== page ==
Wide eyed-Alex could pass-off as just another five-year-old who is ever so curious about the world around him. But for those who know Alex well, something else stands out. Alex loves to draw but when he is not happy with his work he often crumples or rips apart his drawing sheet. He often looks at his parents who are themselves self-proclaimed perfectionists. The creases on his mother’s brow cause Alex discomfort and he tosses aside another sheet and starts all over again. He sometimes grows impatient and angry, eventually giving up completely. But little signs of approval from his parents in the form of a nod or a smile lift his spirits.
Could Alex be your child? Unfortunately, we are a society that correlates good academic performance and extracurricular achievements to success. For most parents, getting their children to work on home-work assignments and tests can be a Herculean task. Parents secretly wish for a perfect child – self-motivated, sincere, hard-working and excellent in every area of life, be it academics or extra-curricular activities. This obsessive compulsive behaviour of parents pushes kids to want to excel at everything and to outperform others while at it. This then creates a pressure cooker situation; causing them to fall apart when someone else wins or when they fail to meet the high standards they or their parents had set.
What does perfectionism looks like in children?
- gets frustrated and gives up easily;
- gets anxious at the drop of a hat and is upset about making a mistake;
- procrastinates tasks and has difficulty completing tasks at hand;
- fears being looked down upon or facing embarrassment in public;
- is a low risk taker and fears trying out new things (lest he fail);
- does not have many friends and finds it difficult to make new friends;
- often complains of feeling isolated;
- gets hysterical when he misses the highest score in his class by a few marks; and
- blames himself when things don’t go the way he had planned.
Why is failure good?
Children apart from achieving the various milestones of physical developmental must also conquer some emotional milestones, a major one being the ability to handle failure. Many parents cling to the false notion that they are being ‘good parents’ by protecting their children from experiencing failure or by trying to make them ‘perfect’. Sadly, what these ‘well-meaning’ parents are doing is more damaging. They prevent their children from developing important skills that they will need to cope up with the peaks and valleys of life.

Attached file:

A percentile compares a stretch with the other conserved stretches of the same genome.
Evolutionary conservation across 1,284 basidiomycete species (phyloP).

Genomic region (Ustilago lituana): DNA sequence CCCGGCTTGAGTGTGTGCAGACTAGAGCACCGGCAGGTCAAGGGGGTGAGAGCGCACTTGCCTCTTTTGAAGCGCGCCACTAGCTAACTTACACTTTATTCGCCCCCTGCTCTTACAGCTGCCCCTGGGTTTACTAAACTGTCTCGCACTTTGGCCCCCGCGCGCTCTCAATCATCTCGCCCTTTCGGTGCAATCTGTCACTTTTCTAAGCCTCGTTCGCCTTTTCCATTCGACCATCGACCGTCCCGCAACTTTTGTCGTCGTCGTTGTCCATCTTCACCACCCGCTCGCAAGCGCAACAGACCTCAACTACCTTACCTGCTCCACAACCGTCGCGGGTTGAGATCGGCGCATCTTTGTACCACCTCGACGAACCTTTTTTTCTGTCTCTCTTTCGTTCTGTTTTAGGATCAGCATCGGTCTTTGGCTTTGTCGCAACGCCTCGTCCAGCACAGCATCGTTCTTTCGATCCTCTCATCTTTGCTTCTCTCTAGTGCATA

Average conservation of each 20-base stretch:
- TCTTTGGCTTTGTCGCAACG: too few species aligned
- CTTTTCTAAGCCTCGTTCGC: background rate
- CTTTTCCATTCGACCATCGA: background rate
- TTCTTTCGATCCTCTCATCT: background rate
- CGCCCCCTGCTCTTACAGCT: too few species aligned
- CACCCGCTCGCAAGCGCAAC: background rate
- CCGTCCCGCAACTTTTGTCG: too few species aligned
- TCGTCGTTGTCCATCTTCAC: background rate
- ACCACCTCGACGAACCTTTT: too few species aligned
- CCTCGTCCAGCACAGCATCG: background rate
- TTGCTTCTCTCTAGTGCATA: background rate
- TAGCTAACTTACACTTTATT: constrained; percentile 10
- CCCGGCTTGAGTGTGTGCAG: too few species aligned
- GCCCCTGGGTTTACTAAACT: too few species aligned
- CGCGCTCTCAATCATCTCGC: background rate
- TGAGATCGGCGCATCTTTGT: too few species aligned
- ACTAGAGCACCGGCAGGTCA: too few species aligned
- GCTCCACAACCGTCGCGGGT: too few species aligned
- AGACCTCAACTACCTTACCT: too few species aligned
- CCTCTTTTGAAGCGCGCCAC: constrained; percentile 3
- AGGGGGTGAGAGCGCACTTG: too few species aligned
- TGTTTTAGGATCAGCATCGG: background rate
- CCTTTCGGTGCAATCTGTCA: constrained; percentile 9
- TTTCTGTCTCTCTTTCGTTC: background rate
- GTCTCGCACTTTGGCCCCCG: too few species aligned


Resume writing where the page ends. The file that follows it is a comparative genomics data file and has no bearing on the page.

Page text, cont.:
Kids brought up around high doses of perfectionism often end up having a skewed definition about what success truly means. Deepak Chopra writes in his book, The Seven Spiritual laws of Success, “The journey is more important than the destination.” Parents that help their children understand this basic philosophy build a foundation for a happier life for them. While moderated perfectionism may not cause problems, the unmoderated quest for perfection can cause an array of mental health disorders such as eating, anxiety and self-injury.
How to moderate your child’s (or your own) perfectionist nature:
Your love is undconditional: It is important that you evaluate the messages that you give to your child. Let your actions mirror your words. Tell them that high grades matter to you is okay, but if you constantly talk about how important they are, your child may feel burdened to perform and bring home laurels. Let them know that your love for them is unconditional and perennial and is not based on how they perform in school.
Your child is a part of you, not you: Do not derive your own sense of worth from your child’s accomplishments. Stop living your dreams through them.
My Hero, like me: Give them books and movies that make role models out of real people or introduce them to people who succeeded after a set of failures. For instance, if you are citing examples of famous people, you can talk about Albert Einstein who failed 999 times before making a path- breaking discovery. Don’t show him a hero he can’t be.
Let your kids make their own mistakes: The greatest gift parents can give their child along with roots is wings. Allowing children to explore their own path means allowing them to falter and fail. Allow mistakes. They offer a lifetime of lessons – resiliance, overcoming fear of failure, damage control etc. Recovering from mistakes gives the kids confidence to soar higher next time. Assist if you must but do not become their wings.
Watch what you say: “Wow, you worked so hard to learn that tough material. God luck for your test,” is more positive than “Don’t worry, I know you’ll get an A, you always do!” I’d also replace the word ‘mistake’ with ‘obstacle’ or ‘stumbling block’.
Make them follow this mantra: “Always dream and shoot higher than you know you can do. Do not bother just to be better than your contemporaries or predecessors. Try to be better than yourself.” ― William Faulkner
Neha has a degree in Industrial Psychology and Counselling and has trained in Early Childhood Development. She leads multiple early education centres for the Aga Khan Development Network and writes on the subject in ‘The Lokmat Times’.